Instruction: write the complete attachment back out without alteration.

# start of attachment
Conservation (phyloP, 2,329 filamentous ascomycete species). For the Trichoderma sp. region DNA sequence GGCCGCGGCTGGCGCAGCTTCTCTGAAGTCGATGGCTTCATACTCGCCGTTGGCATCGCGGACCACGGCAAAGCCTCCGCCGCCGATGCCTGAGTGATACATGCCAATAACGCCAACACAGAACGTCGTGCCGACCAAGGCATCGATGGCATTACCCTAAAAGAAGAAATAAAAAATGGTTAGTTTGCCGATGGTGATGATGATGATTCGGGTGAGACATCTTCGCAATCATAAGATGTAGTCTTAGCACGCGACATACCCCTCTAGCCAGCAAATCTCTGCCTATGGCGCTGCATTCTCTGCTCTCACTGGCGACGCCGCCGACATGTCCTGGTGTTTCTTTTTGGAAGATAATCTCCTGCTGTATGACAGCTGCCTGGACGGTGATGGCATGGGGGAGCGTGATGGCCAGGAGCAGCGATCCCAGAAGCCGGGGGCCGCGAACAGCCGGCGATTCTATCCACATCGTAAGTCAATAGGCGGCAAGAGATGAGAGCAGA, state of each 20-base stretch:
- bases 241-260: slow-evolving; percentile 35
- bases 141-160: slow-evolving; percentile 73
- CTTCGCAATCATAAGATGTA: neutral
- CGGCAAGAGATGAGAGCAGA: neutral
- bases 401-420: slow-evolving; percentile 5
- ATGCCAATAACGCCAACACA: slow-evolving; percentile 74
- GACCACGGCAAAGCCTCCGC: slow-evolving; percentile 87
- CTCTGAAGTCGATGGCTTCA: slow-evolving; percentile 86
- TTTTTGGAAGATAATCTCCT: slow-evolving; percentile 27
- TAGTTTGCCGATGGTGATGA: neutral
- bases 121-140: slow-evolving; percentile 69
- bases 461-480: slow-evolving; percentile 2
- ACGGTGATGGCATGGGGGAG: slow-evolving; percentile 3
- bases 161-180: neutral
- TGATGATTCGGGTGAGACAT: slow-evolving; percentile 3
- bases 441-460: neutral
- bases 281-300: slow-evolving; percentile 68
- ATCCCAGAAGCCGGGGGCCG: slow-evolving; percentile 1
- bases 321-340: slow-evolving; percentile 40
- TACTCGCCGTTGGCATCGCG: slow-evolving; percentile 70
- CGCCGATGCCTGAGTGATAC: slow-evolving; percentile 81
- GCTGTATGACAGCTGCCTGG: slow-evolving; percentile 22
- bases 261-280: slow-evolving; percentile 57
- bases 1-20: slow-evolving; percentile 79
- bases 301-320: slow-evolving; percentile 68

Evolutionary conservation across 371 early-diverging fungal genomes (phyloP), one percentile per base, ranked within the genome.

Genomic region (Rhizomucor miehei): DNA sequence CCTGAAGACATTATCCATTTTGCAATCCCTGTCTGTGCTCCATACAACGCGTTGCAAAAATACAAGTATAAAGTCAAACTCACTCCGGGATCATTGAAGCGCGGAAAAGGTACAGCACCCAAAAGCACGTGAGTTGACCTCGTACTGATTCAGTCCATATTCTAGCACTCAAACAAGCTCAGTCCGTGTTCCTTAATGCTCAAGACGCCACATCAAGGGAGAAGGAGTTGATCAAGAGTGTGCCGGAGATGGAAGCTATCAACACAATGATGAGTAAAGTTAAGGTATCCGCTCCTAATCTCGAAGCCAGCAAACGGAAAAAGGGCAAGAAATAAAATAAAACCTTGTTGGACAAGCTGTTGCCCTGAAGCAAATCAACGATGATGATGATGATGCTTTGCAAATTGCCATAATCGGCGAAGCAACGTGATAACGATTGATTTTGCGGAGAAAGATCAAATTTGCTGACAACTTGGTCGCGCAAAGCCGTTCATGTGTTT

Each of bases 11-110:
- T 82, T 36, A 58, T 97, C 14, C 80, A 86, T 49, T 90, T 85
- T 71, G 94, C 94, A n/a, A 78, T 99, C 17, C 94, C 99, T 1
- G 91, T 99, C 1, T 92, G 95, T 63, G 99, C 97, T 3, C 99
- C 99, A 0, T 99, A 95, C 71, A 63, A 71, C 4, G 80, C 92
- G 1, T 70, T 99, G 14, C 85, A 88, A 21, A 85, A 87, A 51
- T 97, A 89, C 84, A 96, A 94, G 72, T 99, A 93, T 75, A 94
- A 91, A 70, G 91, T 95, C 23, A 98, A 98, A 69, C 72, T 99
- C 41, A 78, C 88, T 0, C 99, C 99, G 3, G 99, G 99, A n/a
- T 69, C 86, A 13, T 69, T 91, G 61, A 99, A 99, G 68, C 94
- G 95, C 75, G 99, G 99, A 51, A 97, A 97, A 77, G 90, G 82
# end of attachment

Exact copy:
Conservation (phyloP, 2,329 filamentous ascomycete species). For the Trichoderma sp. region DNA sequence GGCCGCGGCTGGCGCAGCTTCTCTGAAGTCGATGGCTTCATACTCGCCGTTGGCATCGCGGACCACGGCAAAGCCTCCGCCGCCGATGCCTGAGTGATACATGCCAATAACGCCAACACAGAACGTCGTGCCGACCAAGGCATCGATGGCATTACCCTAAAAGAAGAAATAAAAAATGGTTAGTTTGCCGATGGTGATGATGATGATTCGGGTGAGACATCTTCGCAATCATAAGATGTAGTCTTAGCACGCGACATACCCCTCTAGCCAGCAAATCTCTGCCTATGGCGCTGCATTCTCTGCTCTCACTGGCGACGCCGCCGACATGTCCTGGTGTTTCTTTTTGGAAGATAATCTCCTGCTGTATGACAGCTGCCTGGACGGTGATGGCATGGGGGAGCGTGATGGCCAGGAGCAGCGATCCCAGAAGCCGGGGGCCGCGAACAGCCGGCGATTCTATCCACATCGTAAGTCAATAGGCGGCAAGAGATGAGAGCAGA, state of each 20-base stretch:
- bases 241-260: slow-evolving; percentile 35
- bases 141-160: slow-evolving; percentile 73
- CTTCGCAATCATAAGATGTA: neutral
- CGGCAAGAGATGAGAGCAGA: neutral
- bases 401-420: slow-evolving; percentile 5
- ATGCCAATAACGCCAACACA: slow-evolving; percentile 74
- GACCACGGCAAAGCCTCCGC: slow-evolving; percentile 87
- CTCTGAAGTCGATGGCTTCA: slow-evolving; percentile 86
- TTTTTGGAAGATAATCTCCT: slow-evolving; percentile 27
- TAGTTTGCCGATGGTGATGA: neutral
- bases 121-140: slow-evolving; percentile 69
- bases 461-480: slow-evolving; percentile 2
- ACGGTGATGGCATGGGGGAG: slow-evolving; percentile 3
- bases 161-180: neutral
- TGATGATTCGGGTGAGACAT: slow-evolving; percentile 3
- bases 441-460: neutral
- bases 281-300: slow-evolving; percentile 68
- ATCCCAGAAGCCGGGGGCCG: slow-evolving; percentile 1
- bases 321-340: slow-evolving; percentile 40
- TACTCGCCGTTGGCATCGCG: slow-evolving; percentile 70
- CGCCGATGCCTGAGTGATAC: slow-evolving; percentile 81
- GCTGTATGACAGCTGCCTGG: slow-evolving; percentile 22
- bases 261-280: slow-evolving; percentile 57
- bases 1-20: slow-evolving; percentile 79
- bases 301-320: slow-evolving; percentile 68

Evolutionary conservation across 371 early-diverging fungal genomes (phyloP), one percentile per base, ranked within the genome.

Genomic region (Rhizomucor miehei): DNA sequence CCTGAAGACATTATCCATTTTGCAATCCCTGTCTGTGCTCCATACAACGCGTTGCAAAAATACAAGTATAAAGTCAAACTCACTCCGGGATCATTGAAGCGCGGAAAAGGTACAGCACCCAAAAGCACGTGAGTTGACCTCGTACTGATTCAGTCCATATTCTAGCACTCAAACAAGCTCAGTCCGTGTTCCTTAATGCTCAAGACGCCACATCAAGGGAGAAGGAGTTGATCAAGAGTGTGCCGGAGATGGAAGCTATCAACACAATGATGAGTAAAGTTAAGGTATCCGCTCCTAATCTCGAAGCCAGCAAACGGAAAAAGGGCAAGAAATAAAATAAAACCTTGTTGGACAAGCTGTTGCCCTGAAGCAAATCAACGATGATGATGATGATGCTTTGCAAATTGCCATAATCGGCGAAGCAACGTGATAACGATTGATTTTGCGGAGAAAGATCAAATTTGCTGACAACTTGGTCGCGCAAAGCCGTTCATGTGTTT

Each of bases 11-110:
- T 82, T 36, A 58, T 97, C 14, C 80, A 86, T 49, T 90, T 85
- T 71, G 94, C 94, A n/a, A 78, T 99, C 17, C 94, C 99, T 1
- G 91, T 99, C 1, T 92, G 95, T 63, G 99, C 97, T 3, C 99
- C 99, A 0, T 99, A 95, C 71, A 63, A 71, C 4, G 80, C 92
- G 1, T 70, T 99, G 14, C 85, A 88, A 21, A 85, A 87, A 51
- T 97, A 89, C 84, A 96, A 94, G 72, T 99, A 93, T 75, A 94
- A 91, A 70, G 91, T 95, C 23, A 98, A 98, A 69, C 72, T 99
- C 41, A 78, C 88, T 0, C 99, C 99, G 3, G 99, G 99, A n/a
- T 69, C 86, A 13, T 69, T 91, G 61, A 99, A 99, G 68, C 94
- G 95, C 75, G 99, G 99, A 51, A 97, A 97, A 77, G 90, G 82